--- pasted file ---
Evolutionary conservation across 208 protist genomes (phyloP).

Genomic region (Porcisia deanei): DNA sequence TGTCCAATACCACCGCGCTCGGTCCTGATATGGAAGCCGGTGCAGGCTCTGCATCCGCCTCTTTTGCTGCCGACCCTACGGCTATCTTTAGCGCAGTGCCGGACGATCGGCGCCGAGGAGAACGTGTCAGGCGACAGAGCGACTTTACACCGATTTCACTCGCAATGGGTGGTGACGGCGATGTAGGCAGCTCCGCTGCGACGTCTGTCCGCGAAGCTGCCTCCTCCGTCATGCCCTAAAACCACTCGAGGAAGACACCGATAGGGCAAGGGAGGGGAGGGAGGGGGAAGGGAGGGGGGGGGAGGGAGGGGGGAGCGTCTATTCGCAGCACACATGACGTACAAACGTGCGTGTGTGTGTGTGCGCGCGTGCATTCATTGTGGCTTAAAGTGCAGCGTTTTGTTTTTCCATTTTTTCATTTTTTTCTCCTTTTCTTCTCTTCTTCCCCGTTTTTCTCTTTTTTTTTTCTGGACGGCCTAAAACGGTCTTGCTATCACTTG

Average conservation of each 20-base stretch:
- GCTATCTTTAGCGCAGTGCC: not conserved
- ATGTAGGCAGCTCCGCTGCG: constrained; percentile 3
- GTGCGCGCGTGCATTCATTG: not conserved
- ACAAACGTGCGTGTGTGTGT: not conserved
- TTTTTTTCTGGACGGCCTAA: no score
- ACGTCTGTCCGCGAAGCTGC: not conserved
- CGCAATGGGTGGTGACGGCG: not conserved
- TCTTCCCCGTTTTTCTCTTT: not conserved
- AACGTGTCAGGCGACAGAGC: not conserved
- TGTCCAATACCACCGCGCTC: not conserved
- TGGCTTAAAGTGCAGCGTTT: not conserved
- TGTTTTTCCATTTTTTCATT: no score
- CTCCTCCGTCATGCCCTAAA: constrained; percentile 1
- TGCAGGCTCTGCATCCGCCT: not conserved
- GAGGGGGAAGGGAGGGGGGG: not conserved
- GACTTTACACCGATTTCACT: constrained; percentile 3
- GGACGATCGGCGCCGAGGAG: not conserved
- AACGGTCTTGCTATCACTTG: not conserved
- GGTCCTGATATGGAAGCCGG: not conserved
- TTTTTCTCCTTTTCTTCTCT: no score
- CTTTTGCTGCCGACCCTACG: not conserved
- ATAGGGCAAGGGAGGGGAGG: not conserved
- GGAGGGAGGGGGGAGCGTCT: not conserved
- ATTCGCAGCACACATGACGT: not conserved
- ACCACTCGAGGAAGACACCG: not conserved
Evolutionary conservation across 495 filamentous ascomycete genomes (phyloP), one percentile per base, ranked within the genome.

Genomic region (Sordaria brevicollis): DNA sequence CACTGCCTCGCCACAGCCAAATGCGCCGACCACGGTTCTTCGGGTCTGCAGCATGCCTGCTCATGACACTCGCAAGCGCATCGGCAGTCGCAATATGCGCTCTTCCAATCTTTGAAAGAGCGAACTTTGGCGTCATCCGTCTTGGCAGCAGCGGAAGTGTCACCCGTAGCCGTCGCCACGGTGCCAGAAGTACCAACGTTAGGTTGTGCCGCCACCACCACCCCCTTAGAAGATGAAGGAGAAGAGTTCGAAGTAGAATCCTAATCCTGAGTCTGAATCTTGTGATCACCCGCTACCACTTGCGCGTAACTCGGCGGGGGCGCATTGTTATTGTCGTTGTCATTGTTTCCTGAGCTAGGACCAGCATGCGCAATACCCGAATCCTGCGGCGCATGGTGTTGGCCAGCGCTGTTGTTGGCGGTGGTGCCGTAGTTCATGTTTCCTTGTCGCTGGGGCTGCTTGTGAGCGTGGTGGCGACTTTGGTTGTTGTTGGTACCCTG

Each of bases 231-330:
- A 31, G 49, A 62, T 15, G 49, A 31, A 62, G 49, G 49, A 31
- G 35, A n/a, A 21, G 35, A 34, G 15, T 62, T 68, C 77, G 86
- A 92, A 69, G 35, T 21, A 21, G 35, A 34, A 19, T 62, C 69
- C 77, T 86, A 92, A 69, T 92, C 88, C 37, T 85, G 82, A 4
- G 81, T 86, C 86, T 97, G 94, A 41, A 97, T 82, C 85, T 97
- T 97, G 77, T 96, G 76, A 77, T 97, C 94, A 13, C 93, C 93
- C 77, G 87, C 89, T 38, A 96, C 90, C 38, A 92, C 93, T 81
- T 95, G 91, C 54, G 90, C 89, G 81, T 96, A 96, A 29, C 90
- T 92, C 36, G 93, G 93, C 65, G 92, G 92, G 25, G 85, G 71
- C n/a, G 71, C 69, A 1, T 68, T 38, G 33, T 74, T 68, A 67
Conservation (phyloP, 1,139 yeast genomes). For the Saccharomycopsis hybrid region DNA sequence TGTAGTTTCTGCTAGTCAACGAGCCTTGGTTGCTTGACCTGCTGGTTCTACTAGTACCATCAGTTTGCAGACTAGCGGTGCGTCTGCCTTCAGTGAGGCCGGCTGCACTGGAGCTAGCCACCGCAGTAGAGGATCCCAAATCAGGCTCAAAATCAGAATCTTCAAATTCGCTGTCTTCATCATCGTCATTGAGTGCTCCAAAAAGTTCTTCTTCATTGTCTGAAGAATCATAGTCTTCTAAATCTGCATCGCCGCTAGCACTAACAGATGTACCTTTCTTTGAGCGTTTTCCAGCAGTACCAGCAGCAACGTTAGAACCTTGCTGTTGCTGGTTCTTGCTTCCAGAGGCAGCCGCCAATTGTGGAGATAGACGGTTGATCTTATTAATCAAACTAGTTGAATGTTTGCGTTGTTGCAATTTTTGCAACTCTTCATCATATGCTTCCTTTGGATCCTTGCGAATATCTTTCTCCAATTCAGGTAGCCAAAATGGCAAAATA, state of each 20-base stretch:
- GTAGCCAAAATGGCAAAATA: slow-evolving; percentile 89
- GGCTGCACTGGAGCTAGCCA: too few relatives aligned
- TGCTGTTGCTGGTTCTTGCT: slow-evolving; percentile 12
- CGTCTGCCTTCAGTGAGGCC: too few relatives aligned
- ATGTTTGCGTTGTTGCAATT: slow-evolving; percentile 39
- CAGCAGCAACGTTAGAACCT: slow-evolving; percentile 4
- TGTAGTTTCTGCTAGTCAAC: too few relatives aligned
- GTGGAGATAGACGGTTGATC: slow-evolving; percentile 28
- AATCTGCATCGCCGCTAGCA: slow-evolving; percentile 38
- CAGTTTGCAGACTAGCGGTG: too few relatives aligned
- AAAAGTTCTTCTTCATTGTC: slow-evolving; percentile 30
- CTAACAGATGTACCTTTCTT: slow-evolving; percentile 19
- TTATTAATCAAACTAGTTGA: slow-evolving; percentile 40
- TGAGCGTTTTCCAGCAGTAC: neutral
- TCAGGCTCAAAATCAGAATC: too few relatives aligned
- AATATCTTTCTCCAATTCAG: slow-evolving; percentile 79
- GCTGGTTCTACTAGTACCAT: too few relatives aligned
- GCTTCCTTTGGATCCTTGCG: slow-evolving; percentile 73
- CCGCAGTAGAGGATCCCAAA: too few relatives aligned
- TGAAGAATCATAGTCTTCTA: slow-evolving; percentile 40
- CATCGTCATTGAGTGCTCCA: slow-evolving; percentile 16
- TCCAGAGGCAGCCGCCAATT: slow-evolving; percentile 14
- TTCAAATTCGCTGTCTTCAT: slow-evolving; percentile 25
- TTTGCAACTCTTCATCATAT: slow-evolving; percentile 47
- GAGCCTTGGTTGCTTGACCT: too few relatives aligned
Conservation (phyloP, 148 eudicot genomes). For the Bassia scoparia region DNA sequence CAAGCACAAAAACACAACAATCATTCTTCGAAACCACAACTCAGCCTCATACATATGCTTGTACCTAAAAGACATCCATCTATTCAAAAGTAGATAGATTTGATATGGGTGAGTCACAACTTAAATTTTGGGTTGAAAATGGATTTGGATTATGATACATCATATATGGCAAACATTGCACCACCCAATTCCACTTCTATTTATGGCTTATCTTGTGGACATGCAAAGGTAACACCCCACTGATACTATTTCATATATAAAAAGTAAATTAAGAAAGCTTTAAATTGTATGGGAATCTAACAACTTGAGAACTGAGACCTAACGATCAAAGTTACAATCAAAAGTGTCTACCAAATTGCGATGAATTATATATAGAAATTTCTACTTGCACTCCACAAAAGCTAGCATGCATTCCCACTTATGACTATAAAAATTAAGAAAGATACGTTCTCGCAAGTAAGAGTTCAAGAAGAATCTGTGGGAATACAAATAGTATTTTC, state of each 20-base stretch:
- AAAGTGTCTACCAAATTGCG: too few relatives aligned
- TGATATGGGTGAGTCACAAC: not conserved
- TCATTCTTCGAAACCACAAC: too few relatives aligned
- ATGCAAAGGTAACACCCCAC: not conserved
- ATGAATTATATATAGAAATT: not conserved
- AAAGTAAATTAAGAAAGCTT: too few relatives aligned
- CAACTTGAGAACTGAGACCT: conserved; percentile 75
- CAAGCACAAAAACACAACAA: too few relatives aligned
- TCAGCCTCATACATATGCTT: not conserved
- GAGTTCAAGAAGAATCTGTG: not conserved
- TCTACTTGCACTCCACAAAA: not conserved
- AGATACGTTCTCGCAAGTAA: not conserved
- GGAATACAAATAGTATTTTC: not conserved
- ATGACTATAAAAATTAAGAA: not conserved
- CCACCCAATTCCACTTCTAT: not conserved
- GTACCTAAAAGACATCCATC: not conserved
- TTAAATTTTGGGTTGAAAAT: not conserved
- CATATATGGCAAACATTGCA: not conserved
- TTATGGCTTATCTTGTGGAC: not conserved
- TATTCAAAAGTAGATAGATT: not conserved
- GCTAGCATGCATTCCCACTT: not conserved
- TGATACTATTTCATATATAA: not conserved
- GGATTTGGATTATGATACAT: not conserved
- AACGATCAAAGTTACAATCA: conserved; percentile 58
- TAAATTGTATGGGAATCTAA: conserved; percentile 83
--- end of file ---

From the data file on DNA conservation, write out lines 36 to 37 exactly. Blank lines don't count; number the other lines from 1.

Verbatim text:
- G 81, T 86, C 86, T 97, G 94, A 41, A 97, T 82, C 85, T 97
- T 97, G 77, T 96, G 76, A 77, T 97, C 94, A 13, C 93, C 93